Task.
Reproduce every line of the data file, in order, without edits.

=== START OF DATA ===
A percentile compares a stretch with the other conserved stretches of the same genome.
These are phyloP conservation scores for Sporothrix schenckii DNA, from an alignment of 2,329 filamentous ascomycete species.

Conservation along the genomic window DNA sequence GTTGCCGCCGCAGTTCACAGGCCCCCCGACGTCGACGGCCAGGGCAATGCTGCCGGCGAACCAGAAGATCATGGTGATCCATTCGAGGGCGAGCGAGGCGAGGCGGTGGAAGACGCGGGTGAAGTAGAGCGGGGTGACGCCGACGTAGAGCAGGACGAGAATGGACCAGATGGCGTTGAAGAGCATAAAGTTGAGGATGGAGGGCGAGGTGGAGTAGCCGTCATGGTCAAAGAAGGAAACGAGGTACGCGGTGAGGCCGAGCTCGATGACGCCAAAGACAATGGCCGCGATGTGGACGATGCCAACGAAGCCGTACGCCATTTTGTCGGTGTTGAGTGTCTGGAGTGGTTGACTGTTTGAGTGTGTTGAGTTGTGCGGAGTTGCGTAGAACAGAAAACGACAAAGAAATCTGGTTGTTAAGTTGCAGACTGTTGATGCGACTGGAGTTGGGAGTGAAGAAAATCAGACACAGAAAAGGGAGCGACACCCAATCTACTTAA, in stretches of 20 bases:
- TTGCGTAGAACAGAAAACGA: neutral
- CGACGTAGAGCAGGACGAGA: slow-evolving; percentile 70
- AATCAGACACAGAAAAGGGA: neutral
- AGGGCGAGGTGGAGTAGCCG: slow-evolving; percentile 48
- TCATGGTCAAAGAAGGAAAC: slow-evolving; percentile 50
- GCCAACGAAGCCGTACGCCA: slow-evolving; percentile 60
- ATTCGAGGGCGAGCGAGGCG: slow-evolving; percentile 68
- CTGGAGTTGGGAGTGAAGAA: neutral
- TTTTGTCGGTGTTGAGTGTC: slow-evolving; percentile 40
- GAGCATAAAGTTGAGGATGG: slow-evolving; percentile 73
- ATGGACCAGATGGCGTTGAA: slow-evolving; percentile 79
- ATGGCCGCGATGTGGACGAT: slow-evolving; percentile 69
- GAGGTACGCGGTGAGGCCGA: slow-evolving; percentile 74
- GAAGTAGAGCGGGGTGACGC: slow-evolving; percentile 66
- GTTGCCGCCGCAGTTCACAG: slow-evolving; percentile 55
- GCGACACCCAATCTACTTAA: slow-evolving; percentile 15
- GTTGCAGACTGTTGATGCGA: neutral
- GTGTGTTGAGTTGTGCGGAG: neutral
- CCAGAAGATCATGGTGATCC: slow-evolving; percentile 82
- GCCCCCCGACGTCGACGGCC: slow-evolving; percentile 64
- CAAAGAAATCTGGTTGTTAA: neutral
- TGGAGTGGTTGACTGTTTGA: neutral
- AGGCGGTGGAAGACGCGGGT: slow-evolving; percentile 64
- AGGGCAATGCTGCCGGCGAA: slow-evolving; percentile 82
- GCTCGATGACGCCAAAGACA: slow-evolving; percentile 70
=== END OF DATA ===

A percentile compares a stretch with the other conserved stretches of the same genome.
These are phyloP conservation scores for Sporothrix schenckii DNA, from an alignment of 2,329 filamentous ascomycete species.

Conservation along the genomic window DNA sequence GTTGCCGCCGCAGTTCACAGGCCCCCCGACGTCGACGGCCAGGGCAATGCTGCCGGCGAACCAGAAGATCATGGTGATCCATTCGAGGGCGAGCGAGGCGAGGCGGTGGAAGACGCGGGTGAAGTAGAGCGGGGTGACGCCGACGTAGAGCAGGACGAGAATGGACCAGATGGCGTTGAAGAGCATAAAGTTGAGGATGGAGGGCGAGGTGGAGTAGCCGTCATGGTCAAAGAAGGAAACGAGGTACGCGGTGAGGCCGAGCTCGATGACGCCAAAGACAATGGCCGCGATGTGGACGATGCCAACGAAGCCGTACGCCATTTTGTCGGTGTTGAGTGTCTGGAGTGGTTGACTGTTTGAGTGTGTTGAGTTGTGCGGAGTTGCGTAGAACAGAAAACGACAAAGAAATCTGGTTGTTAAGTTGCAGACTGTTGATGCGACTGGAGTTGGGAGTGAAGAAAATCAGACACAGAAAAGGGAGCGACACCCAATCTACTTAA, in stretches of 20 bases:
- TTGCGTAGAACAGAAAACGA: neutral
- CGACGTAGAGCAGGACGAGA: slow-evolving; percentile 70
- AATCAGACACAGAAAAGGGA: neutral
- AGGGCGAGGTGGAGTAGCCG: slow-evolving; percentile 48
- TCATGGTCAAAGAAGGAAAC: slow-evolving; percentile 50
- GCCAACGAAGCCGTACGCCA: slow-evolving; percentile 60
- ATTCGAGGGCGAGCGAGGCG: slow-evolving; percentile 68
- CTGGAGTTGGGAGTGAAGAA: neutral
- TTTTGTCGGTGTTGAGTGTC: slow-evolving; percentile 40
- GAGCATAAAGTTGAGGATGG: slow-evolving; percentile 73
- ATGGACCAGATGGCGTTGAA: slow-evolving; percentile 79
- ATGGCCGCGATGTGGACGAT: slow-evolving; percentile 69
- GAGGTACGCGGTGAGGCCGA: slow-evolving; percentile 74
- GAAGTAGAGCGGGGTGACGC: slow-evolving; percentile 66
- GTTGCCGCCGCAGTTCACAG: slow-evolving; percentile 55
- GCGACACCCAATCTACTTAA: slow-evolving; percentile 15
- GTTGCAGACTGTTGATGCGA: neutral
- GTGTGTTGAGTTGTGCGGAG: neutral
- CCAGAAGATCATGGTGATCC: slow-evolving; percentile 82
- GCCCCCCGACGTCGACGGCC: slow-evolving; percentile 64
- CAAAGAAATCTGGTTGTTAA: neutral
- TGGAGTGGTTGACTGTTTGA: neutral
- AGGCGGTGGAAGACGCGGGT: slow-evolving; percentile 64
- AGGGCAATGCTGCCGGCGAA: slow-evolving; percentile 82
- GCTCGATGACGCCAAAGACA: slow-evolving; percentile 70